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Supreme Court delays order for North Carolina to redraw congressional district maps

By Gary D. Robertson

Associated Press

RALEIGH — The U.S. Supreme Court on Thursday delayed a lower-court order that would have forced Republican lawmakers to redraw the state’s congressional districts by next week because of excessive partisan bias in current lines.

The justices announced the stay after legal briefs were filed for and against the GOP legislators’ request for a delay.

Their lawyers successfully argued that a three-judge panel’s ruling last week declaring the state congressional map an illegal partisan gerrymander should be on hold while similar cases involving Wisconsin legislative districts and one Maryland congressional district are considered by the Supreme Court.

The court has never declared that the inherently political process of redistricting can be too partisan.

Voter advocacy groups and Democratic voters who sued over the map — heavily weighted toward Republicans in a closely divided state — argued no delay is necessary because it would be struck down however the justices rule in the other cases.

The Supreme Court’s order said the delay remains in place while the case is appealed.

The request was considered by the entire court, and Justices Ruth Bader Ginsburg and Sonia Sotomayor would have denied the request for the delay, according to the order.

Republican Rep. David Lewis and Sen. Ralph Hise, redistricting leaders at the General Assembly, praised the intervention in a news release.

“We are grateful that a bipartisan U.S. Supreme Court has overwhelmingly halted the lower court’s 11th-hour attempt to intervene in election outcomes” and restored certainty to voters about their districts, they said.

The ruling means North Carolina’s case probably won’t be resolved until summer or later, increasing the odds that the current boundaries, where Republicans hold 10 of the state’s 13 congressional seats, will be used in the November election.

Candidate filing begins next month for the May primaries. Republican attorneys had argued that requiring a new map — the third since 2011 — would have confused voters and candidates.

GOP legislators are planning a formal appeal.

A lawyer representing the League of Women Voters of North Carolina — one of the plaintiffs — said that although disappointed with the decision, she is optimistic that the Supreme Court will rule during its term that partisan gerrymandering is unconstitutional.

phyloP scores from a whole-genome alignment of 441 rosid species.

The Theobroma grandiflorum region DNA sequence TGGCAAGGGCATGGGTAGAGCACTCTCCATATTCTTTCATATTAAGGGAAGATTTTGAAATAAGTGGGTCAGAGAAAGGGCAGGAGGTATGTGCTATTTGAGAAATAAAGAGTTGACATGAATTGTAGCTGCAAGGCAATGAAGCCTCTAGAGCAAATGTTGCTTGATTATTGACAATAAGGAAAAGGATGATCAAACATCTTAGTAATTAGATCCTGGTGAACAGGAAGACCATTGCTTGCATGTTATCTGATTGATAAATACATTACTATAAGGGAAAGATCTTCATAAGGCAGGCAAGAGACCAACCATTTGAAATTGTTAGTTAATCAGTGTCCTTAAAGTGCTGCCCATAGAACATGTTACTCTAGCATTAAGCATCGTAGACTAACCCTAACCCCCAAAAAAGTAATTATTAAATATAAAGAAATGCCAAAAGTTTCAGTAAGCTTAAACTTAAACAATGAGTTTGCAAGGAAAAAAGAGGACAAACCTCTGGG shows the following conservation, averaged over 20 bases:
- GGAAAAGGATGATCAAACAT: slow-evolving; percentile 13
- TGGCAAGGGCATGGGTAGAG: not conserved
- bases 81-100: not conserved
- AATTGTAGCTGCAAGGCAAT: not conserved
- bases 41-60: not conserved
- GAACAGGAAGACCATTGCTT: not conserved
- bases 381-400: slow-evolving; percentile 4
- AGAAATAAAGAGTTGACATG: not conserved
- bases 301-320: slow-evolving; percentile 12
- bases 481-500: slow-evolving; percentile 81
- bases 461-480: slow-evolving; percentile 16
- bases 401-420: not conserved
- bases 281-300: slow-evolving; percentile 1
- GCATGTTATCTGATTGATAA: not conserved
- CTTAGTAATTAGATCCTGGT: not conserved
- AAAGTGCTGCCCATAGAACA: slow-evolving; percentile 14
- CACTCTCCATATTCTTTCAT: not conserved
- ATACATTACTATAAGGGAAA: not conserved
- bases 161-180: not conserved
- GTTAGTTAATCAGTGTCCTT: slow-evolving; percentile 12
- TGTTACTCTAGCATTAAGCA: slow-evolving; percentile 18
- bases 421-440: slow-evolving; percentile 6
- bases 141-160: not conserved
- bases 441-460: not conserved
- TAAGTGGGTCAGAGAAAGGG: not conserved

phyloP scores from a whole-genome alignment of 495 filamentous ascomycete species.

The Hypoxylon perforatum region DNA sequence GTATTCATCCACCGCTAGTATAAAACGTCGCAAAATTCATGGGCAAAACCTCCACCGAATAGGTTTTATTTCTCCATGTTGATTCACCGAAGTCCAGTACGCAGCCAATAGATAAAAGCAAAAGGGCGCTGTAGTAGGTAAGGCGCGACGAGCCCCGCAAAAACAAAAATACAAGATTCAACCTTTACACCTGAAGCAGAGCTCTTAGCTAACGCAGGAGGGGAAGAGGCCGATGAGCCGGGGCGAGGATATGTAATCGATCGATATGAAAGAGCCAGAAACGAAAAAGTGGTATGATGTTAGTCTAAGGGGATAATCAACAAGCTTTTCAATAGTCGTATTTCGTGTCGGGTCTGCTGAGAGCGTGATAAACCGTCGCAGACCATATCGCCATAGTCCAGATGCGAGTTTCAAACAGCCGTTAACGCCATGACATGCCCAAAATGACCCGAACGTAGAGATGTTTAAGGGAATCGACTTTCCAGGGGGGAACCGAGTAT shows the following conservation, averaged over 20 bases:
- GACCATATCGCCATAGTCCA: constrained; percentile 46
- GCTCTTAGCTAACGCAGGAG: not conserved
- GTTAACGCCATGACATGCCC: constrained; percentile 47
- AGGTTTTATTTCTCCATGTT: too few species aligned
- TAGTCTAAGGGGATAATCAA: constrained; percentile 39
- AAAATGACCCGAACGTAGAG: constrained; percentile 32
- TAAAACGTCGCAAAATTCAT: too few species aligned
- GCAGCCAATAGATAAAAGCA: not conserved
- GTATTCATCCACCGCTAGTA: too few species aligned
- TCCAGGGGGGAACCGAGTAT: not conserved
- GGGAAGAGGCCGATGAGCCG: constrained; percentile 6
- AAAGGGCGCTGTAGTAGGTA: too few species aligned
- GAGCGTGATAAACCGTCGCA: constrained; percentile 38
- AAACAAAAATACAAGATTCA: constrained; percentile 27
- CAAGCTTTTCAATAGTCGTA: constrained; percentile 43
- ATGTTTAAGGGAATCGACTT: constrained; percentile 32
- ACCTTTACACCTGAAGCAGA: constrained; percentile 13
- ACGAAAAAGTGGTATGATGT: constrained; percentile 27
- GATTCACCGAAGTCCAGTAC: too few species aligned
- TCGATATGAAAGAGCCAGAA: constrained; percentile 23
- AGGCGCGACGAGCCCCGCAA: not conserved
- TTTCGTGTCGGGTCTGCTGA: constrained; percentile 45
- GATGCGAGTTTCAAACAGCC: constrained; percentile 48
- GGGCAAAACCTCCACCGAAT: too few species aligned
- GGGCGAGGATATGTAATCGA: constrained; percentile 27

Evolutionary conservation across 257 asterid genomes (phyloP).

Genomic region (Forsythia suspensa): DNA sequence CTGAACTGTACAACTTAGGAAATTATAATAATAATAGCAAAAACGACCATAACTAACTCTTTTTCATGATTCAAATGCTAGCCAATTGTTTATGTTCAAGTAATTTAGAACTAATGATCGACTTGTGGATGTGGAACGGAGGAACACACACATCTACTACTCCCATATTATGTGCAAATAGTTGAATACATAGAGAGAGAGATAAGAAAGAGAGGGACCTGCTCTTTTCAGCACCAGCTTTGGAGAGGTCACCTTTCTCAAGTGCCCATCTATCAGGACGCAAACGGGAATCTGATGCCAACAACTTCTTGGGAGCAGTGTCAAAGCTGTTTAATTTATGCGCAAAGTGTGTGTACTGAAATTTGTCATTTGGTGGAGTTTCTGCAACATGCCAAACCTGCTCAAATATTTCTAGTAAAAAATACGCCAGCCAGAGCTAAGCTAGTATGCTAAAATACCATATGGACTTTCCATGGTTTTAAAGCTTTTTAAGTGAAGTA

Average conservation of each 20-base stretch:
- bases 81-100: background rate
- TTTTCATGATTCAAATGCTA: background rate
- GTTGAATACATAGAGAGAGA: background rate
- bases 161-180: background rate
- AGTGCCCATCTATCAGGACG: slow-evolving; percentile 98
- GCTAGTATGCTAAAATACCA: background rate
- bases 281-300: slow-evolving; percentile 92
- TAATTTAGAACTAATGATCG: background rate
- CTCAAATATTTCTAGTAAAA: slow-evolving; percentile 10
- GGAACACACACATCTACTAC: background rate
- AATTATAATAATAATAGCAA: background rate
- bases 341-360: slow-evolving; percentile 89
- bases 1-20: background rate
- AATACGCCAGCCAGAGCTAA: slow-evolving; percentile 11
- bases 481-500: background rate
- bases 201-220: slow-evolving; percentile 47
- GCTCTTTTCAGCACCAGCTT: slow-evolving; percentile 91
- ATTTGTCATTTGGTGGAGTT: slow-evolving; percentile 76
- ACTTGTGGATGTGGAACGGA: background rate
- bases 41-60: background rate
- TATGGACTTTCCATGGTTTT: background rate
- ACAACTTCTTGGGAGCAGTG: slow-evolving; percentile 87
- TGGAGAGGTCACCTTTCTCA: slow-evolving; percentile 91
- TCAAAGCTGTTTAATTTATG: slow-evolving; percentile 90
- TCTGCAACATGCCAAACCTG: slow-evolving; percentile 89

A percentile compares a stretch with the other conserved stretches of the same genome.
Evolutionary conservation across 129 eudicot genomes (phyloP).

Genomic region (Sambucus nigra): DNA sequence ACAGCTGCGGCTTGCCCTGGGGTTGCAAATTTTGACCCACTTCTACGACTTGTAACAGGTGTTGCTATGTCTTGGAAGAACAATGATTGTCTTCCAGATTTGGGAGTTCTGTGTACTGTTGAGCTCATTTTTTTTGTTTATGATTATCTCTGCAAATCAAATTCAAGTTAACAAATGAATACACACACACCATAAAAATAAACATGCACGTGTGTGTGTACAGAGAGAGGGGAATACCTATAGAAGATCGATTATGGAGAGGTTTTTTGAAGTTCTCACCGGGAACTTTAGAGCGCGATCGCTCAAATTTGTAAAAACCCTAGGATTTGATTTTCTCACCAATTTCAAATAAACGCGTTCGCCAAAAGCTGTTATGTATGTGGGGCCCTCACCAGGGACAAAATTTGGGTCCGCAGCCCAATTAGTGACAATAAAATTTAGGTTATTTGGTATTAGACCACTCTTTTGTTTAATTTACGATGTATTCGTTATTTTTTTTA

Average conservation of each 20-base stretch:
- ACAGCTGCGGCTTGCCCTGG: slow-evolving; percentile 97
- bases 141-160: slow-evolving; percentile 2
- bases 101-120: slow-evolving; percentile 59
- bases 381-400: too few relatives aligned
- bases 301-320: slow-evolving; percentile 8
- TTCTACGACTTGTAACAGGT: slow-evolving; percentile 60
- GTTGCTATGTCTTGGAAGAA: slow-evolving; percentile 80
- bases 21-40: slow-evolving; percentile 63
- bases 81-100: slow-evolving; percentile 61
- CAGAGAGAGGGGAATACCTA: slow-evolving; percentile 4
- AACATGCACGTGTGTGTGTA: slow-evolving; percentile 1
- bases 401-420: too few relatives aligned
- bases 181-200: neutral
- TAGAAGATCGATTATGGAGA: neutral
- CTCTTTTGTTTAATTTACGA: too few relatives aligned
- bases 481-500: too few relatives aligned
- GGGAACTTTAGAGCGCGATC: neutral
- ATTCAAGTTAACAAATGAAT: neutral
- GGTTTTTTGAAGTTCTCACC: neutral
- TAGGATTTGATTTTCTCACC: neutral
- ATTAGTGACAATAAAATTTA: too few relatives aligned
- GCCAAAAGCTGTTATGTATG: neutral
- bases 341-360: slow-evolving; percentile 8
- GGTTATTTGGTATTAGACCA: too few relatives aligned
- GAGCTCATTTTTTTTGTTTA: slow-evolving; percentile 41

“North Carolinians deserve to participate in fair elections in 2018,” said Allison Riggs of the Southern Coalition for Social Justice. “We still believe the day is coming soon for the General Assembly to be held to account for this madness.”

Common Cause, another plaintiff, said it plans to ask the Supreme Court to affirm the lower court decision striking down the lines or to hear more arguments.

The case now could be affected by decisions involving the other states during a Supreme Court term in which redistricting already figures prominently.

Earlier this month, the justices agreed to hear Texas’ appeal to preserve two congressional districts and statehouse districts affecting four counties that a lower court struck down as racially discriminatory.

GOP mapmakers approved criteria for the February 2016 map that stated one of their goals was to retain their 10-3 advantage. They did retain it in the elections that November. They also approved the use of past election results in helping them determine boundary decisions.

The plaintiffs jumped on Lewis’ comments during the 2016 legislative debate in which he said he proposed the 10-3 map “because I do not believe it’s possible to draw a map with 11 Republicans and two Democrats.”

The three-judge panel ruled last week that emphasis on partisan outcomes resulted in “invidious partisan discrimination” whereby lines illegally benefited Republicans and their candidates at the expense of Democrats and their supporters.

The judges unanimously agreed that the map violates the U.S. Constitution’s equal protection clause and its direction to the state to hold congressional elections.

A majority of the panel also decided First Amendment rights to free speech and association were violated for Democrats in each district where their favored candidate had little chance to win.

Still, Republicans have said the map is the least gerrymandered with the most compact districts in modern state history and judges should be skeptical about methods to calculate partisan gerrymandering as illegal.

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